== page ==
American author, motivational speaker, and professor Leo Buscaglia once said, “Change is the end result of all true learning.” In our quest to become an evermore sustainable event planning and destination management company at Italian Special Occasions DMC (ISO DMC), we are constantly learning and making small yet significant changes to achieve that. We recently attended a webinar on sustainability organised by Positive Impact Events. One of the key takeaways for us was the importance of materiality in the events sector.

Today, we want to address this crucial topic and share some practical steps all event planners can adopt to achieve sustainability with this approach in mind.

What is materiality in the events sector?

Materiality refers to the economic, environmental, and social impacts or issues your company or organisation needs to consider when planning an event. It is crucial for sustainability reporting because it lets you focus on the most critical aspects of your sustainability efforts.

Of course, you could choose to report on all aspects of your sustainability program, but this would be highly time-consuming and dispersive. By focusing on material issues, you can ensure you cover the most significant problems so that your reports are valuable and informative.

sustainability and materiality events
There are many ways to reduce the impact of your event on the planet and our community (Graphic Source: City of Melbourne)

How do you determine your materiality?

To determine materiality, event planners must consider the event’s goals, the stakeholders involved, and areas where they can make the most significant impact while controlling them.

For instance, as a Destination Management Company specialising in events, our materiality at ISO DMC could be transportation logistics and the venue’s impact on carbon emissions. We engage with our stakeholders and clients to reduce carbon emissions during the event planning stage. The key to reducing our carbon footprint is to analyse the event’s materiality, measure emissions and discuss what can be done to minimise them.

If you need help understanding the materiality of your event, Positive Impact Events has created an event sustainability system that helps you with that. This system emphasises the need to act and understand materiality at the planning stage rather than merely creating a checklist.

Why is materiality important for the event sector?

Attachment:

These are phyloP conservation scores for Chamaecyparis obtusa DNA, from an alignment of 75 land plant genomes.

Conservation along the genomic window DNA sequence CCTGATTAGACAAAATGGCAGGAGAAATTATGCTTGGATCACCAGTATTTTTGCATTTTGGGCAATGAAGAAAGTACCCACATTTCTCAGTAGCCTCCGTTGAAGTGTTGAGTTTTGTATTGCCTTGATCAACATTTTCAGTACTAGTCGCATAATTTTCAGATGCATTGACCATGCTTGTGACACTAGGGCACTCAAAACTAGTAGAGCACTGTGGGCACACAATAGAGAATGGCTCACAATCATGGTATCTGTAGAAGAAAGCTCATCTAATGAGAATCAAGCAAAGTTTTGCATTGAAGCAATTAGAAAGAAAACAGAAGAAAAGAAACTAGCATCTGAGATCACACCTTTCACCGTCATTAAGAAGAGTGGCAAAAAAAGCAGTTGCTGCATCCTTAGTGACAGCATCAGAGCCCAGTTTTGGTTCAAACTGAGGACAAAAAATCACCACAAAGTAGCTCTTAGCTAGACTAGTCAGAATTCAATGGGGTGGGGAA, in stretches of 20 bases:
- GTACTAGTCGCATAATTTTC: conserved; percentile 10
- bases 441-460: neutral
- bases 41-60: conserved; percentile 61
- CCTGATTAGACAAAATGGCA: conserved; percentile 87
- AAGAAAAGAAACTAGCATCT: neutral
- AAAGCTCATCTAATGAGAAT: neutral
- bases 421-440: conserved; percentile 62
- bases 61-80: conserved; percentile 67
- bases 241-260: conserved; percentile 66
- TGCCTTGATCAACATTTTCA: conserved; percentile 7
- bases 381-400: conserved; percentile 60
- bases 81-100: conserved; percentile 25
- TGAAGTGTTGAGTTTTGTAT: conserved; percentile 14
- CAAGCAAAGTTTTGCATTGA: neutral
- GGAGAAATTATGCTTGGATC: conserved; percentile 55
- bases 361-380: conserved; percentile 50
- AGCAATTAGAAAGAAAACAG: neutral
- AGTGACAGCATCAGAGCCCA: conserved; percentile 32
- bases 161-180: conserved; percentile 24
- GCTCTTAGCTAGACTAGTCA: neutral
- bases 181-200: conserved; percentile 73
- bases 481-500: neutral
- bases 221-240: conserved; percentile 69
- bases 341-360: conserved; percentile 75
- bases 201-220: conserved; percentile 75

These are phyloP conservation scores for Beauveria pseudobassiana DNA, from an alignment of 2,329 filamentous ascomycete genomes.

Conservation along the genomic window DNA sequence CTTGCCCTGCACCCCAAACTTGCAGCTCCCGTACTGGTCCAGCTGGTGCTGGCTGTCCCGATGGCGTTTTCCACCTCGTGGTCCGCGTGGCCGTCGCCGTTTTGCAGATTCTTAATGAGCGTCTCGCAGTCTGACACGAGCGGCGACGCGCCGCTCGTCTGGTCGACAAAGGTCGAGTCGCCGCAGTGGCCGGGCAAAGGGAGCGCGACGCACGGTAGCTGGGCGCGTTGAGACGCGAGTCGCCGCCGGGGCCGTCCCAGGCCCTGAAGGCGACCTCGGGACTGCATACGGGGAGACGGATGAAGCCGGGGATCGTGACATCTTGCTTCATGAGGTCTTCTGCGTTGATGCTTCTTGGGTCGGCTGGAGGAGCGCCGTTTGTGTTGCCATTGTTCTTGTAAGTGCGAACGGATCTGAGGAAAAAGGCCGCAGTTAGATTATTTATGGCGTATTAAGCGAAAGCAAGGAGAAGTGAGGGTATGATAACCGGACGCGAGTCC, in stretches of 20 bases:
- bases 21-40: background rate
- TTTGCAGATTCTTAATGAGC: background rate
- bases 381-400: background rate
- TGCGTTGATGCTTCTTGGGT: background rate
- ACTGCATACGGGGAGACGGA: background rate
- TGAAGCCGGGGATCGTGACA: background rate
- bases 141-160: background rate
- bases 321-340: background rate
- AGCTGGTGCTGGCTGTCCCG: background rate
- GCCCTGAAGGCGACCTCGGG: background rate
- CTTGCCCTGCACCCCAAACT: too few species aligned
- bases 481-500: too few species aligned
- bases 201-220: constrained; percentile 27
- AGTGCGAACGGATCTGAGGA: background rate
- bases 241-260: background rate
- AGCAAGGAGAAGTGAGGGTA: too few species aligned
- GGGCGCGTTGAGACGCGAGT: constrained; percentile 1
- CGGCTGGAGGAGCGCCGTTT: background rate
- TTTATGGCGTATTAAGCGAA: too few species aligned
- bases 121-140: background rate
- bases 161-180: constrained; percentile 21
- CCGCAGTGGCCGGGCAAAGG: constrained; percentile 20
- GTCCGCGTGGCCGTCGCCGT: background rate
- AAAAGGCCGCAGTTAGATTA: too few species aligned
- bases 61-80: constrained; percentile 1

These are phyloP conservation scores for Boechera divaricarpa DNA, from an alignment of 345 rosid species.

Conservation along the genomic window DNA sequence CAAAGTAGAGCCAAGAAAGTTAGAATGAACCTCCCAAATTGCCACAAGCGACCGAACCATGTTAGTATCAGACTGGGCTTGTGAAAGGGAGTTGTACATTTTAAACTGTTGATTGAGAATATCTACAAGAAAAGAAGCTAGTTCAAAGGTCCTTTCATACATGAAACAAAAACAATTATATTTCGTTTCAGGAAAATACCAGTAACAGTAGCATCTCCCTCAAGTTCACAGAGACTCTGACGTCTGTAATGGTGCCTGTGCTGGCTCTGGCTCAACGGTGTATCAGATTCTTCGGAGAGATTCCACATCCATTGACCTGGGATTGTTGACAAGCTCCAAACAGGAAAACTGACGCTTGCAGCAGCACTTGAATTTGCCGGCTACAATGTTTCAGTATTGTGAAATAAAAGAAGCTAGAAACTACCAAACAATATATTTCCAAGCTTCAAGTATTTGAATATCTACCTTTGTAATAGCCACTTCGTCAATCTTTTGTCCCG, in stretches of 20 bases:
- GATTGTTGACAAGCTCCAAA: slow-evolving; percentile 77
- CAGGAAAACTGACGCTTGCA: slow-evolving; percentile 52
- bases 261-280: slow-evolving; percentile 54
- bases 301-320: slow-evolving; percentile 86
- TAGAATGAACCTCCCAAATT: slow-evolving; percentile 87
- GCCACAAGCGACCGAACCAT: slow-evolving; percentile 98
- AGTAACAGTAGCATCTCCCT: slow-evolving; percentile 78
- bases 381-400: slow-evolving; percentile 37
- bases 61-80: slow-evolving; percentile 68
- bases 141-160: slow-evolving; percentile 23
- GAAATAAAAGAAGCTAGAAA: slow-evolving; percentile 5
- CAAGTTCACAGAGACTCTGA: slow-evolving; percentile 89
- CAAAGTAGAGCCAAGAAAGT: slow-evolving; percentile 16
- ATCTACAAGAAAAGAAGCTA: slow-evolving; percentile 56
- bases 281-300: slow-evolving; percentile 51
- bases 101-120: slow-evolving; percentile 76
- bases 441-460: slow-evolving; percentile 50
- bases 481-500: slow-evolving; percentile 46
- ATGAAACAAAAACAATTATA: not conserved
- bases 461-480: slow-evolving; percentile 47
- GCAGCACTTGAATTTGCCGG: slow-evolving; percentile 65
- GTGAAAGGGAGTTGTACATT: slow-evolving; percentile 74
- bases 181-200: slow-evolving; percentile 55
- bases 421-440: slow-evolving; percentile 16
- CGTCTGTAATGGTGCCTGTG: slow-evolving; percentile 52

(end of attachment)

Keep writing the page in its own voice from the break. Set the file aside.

The event sector is a powerful tool for communication, and the event’s purpose is crucial. With materiality in mind, events can be designed to serve a purpose and not just for the sake of attendance. If event planners adopt this approach, it can create a new narrative for the event sector!

Understanding event materiality is critical in planning a sustainable experience. By analysing it and engaging stakeholders, event planners can reduce their carbon footprint and plastic use, and achieve sustainability goals.

Materiality sustainable events sector
A “sea” of plastic. Plastic reduction, regardless of the type of event, should be on the event planning agenda.

Practical examples: what steps have we taken at ISO DMC?

Organising any event impacts the environment and the surrounding community, resulting from consuming natural resources, generating waste and emissions, and influencing local lifestyles and traditions.

While we have always interacted with our clients to explain the benefits of choosing destinations off the beaten path to avoid mass tourism, one of the practical changes we have made recently is to measure our events’ impact. We include this mission in our contracts to strengthen the transparency and consideration of our interest groups. This is also a great tool to educate and engage our clients, especially if sustainability and emissions were not part of their initial plan. We are helping change the narrative!

How do we measure our impact? We use the Business Carbon Calculator powered by Normative and offered for free through the SME Climate Hub.

We then combine the actions to reduce carbon emissions with our approach towards cultural tourism with a positive impact on the local community of the event destination. We rely on the United Nations’ Sustainable Development Goals (UN SDGs) indicators to measure our progress. We design events promoting education (SDG 4) and decent work and inclusion (SDG 8). In our article “Are you ready for events with a positive impact?” you can find practical examples of how we address each SDG in our travel and event experiences.

At ISO DMC, we are constantly learning and happy to be inspired by roadmaps and reports. That’s why we also keep an eye on the Acceleration Action Program, which helps us and all event planners set objectives for the year to achieve sustainability goals.

What actions can you take?

If you also want to change the narrative and positively impact the events sector, we suggest you look at the following resources.

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